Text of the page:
BAR Awards Profile – Edith A. Hubbard ’66

2016 Harvey E. Beech Trailblazer Award
Edith A. Hubbard ’66
Director (retired), Pre-Award Services, Office of the Vice Chancellor for Research, Univeristy of North Carolina
Carrboro, NC

Trailblazer defined: a person who makes/does something new and makes it acceptable; a person who marks/prepares a trail for others to follow.

Flowers always make a woman feel special. Edith Hubbard, only the second black woman to graduate from UNC, made it a point to walk the path that took her through the rose garden around the Morehead Planetarium sundial on days when she needed an antidote to the challenging people she encountered on campus. The minister at Barbee Chapel Baptist, the church in which she grew up, was the head gardener at the Morehead. He had a knack for knowing just when to say, “I’m pruning today, and it would be a pity to throw these roses away. Why don’t you take them?” And she would meet all the difficulties of the rest of the day armed with a small bouquet of roses.

“I can’t tell you what that meant to me,” Edith said. “To this day, I love flowers.”

Edith came to UNC in 1964 from Bennett College as a junior (only women in nursing or pharmacy could enroll as freshmen at the time). She pledged a couple of sororities but was turned down because of the organizations’ whites-only clause. In the dining hall, she would join students at a table for lunch only to have them all get up and move elsewhere.

Still, she stayed the course, even through the darkest days, and after earning her bachelor’s degree, she continued on to complete a master’s degree in college teaching in 1969. She persevered at UNC, forging a path because somebody had to, “and I am one of those somebodies,” she said.

“When you’ve been mistreated, you remember it, and you don’t want anyone else to have that pain.”

Edith built a career in education and public service. In the early 1990s, she returned to UNC, this time as associate director of research services, in which she had signature authority over all applications for research grants and contracts, a portfolio that totaled hundreds of millions of dollars a year. Her monthly reports that compared the value of the grants awarded with the amount deposited in the contract accounts reconciled to the penny every time. She also led the way in implementing electronic research administration software that revolutionized the field.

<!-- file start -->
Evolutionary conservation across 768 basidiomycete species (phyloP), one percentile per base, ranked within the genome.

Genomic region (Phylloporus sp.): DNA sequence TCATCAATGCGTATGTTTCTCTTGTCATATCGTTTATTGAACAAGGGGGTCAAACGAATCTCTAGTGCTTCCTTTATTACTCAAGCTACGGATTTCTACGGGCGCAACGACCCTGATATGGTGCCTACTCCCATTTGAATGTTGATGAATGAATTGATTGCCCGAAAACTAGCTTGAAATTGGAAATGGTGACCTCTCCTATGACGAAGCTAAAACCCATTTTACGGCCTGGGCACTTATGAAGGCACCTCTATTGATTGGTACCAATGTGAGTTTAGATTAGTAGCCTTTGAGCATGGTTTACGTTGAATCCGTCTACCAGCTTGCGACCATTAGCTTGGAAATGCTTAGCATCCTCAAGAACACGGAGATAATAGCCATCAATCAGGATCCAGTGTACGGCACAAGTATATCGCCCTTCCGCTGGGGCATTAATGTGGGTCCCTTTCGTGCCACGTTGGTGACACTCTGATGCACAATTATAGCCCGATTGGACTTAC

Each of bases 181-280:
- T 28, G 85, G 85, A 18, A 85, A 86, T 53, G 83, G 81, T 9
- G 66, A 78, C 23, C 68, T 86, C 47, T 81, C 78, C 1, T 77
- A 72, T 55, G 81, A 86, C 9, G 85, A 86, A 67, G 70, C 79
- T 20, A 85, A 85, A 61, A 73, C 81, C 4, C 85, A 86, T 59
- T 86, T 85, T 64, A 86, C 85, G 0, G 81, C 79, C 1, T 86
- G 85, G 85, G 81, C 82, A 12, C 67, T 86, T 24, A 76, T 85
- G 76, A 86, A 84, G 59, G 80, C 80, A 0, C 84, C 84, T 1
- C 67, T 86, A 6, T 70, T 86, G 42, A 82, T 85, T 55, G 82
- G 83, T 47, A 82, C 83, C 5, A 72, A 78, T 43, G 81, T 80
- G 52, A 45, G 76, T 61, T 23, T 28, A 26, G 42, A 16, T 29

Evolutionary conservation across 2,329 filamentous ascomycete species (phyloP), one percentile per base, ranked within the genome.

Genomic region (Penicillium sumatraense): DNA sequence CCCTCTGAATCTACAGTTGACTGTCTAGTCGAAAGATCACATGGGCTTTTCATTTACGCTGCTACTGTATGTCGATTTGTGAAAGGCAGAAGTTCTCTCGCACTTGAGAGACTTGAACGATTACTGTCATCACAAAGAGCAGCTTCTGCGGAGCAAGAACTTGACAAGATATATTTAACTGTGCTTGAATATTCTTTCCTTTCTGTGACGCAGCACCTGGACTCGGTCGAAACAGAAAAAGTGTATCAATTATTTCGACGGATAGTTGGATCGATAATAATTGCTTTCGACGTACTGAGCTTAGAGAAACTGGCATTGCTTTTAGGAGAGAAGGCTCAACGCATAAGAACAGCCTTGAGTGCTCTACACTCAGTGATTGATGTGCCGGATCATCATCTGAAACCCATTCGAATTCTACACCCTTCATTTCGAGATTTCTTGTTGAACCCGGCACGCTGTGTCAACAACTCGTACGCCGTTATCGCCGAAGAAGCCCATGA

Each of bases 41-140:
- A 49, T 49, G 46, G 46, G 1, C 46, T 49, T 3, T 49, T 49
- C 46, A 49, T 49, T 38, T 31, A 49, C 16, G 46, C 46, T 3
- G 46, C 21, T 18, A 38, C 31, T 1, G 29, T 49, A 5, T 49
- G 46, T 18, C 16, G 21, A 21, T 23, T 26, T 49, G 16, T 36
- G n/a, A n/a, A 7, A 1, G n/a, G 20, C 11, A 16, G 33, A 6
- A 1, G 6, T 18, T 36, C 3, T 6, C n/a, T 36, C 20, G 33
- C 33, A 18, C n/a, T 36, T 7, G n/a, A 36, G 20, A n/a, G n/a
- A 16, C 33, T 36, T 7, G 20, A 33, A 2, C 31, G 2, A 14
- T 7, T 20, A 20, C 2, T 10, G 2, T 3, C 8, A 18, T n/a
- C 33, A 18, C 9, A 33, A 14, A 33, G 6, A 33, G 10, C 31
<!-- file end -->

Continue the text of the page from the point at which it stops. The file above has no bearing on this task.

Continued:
She might not have come back had it not been for the “miraculous change” she saw at Carolina over the decades since she earned her degrees, a change she helped bring about, a change that her daughter, Rhonda Beatty ’87, lived. Beatty loved everything about the University; she had friends and studied in a collegial environment.

“She enjoyed her time at Carolina,” Edith said. “For me, it had been a place of endurance.”

Edith’s granddaughter, Nicole Beatty ’15, carried on the Tar Heel tradition, even joining one of the sororities on campus, not a historically black one.

So many people worked hard for the transformation, Edith said. “So many people changed their way of thinking.”

Throughout her career, Edith earned a reputation as a community leader, activist, motivator and strong advocate for many causes. She made time to hold leadership roles on the Girl Scout Council, Delta Sigma Theta sorority, United Way, the YWCA, the Executive Service Corps and UNC’s Black Alumni Reunion, as well as serving as vice president of the WTVD Minority Advisory Committee. Her retirement from UNC in 2005 didn’t last long. N.C. Central University asked her to step in temporarily as director of the Office of Sponsored Research and Programs, a position she held for the next five years.

Everywhere she worked, she was recognized as a person of uncommon grace. She could step into a contentious situation and lower the volume; she also spoke her mind when the occasion called for it. She put herself on the line for racial and social justice issues. She and Robert Lowman, then associate vice chancellor for research at UNC, drove to Washington, D.C., for a conference a week after a Denny’s restaurant made national news by ignoring a mixed-race couple at its suburban Virginia location. She convinced Lowman, her white boss, that they should stop there for dinner, another mixed-race couple in business suits, to see what the restaurant chain had learned.

Edith could calm even the most prickly faculty personalities. On one occasion, a professor’s wife sent her flowers because the woman’s husband had come home in a rare good mood after working with Edith on a grant application.

Edith divvied up the flowers among her staff, because everyone feels special when they receive flowers.